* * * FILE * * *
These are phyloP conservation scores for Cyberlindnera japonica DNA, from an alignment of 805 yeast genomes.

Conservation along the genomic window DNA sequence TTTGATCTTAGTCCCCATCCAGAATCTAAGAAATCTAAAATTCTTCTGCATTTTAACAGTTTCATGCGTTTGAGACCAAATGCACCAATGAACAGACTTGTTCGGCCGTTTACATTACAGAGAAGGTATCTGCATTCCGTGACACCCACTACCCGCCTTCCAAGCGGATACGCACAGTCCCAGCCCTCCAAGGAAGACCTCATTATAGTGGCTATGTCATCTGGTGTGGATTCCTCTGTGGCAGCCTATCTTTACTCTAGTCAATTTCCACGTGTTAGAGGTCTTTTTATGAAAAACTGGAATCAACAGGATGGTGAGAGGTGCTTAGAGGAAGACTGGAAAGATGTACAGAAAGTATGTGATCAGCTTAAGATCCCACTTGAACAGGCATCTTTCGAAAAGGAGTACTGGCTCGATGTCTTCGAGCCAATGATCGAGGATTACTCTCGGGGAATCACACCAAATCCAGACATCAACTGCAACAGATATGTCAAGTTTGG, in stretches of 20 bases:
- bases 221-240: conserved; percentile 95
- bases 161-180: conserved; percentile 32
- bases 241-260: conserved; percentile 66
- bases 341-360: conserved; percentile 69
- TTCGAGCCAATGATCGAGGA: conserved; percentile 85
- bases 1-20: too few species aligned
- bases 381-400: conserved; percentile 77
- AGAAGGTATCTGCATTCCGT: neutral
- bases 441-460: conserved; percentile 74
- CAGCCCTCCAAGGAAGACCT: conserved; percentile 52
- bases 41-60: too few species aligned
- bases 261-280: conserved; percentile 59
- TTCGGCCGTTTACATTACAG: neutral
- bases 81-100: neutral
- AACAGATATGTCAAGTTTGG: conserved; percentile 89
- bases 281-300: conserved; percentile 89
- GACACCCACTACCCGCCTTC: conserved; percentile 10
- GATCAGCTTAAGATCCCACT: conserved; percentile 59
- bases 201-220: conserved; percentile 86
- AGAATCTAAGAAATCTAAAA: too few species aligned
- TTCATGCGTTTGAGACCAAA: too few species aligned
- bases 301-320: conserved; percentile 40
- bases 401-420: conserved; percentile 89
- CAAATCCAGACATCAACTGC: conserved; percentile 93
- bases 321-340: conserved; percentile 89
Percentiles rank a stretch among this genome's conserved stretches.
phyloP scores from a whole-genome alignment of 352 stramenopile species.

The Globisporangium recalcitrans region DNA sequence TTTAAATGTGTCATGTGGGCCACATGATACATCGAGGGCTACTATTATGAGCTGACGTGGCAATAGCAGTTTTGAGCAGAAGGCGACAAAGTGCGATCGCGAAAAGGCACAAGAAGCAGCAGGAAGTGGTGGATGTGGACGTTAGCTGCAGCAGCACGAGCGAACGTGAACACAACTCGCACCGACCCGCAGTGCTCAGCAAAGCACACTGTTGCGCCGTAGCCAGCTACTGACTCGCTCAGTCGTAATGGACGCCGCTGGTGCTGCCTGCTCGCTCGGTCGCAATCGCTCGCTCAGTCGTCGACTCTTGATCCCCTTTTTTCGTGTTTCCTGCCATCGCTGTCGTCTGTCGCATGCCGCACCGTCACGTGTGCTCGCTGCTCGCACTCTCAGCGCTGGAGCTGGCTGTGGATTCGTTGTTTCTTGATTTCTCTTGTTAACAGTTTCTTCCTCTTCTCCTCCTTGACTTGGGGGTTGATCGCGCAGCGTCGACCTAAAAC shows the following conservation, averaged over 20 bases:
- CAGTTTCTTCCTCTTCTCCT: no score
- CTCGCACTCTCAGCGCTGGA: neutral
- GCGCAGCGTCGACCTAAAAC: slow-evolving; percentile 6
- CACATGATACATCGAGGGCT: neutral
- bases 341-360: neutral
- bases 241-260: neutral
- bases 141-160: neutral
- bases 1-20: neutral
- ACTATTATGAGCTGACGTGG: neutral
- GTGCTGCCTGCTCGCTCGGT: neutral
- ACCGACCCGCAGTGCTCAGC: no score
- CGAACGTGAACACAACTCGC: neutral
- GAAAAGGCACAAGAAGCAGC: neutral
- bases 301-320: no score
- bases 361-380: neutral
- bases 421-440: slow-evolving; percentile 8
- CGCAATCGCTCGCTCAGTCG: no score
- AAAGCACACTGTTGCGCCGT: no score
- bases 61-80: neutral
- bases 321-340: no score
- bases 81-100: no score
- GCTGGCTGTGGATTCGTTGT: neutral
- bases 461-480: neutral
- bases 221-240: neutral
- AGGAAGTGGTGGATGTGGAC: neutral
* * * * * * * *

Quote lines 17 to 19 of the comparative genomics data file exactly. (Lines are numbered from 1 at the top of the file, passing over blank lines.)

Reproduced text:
- AACAGATATGTCAAGTTTGG: conserved; percentile 89
- bases 281-300: conserved; percentile 89
- GACACCCACTACCCGCCTTC: conserved; percentile 10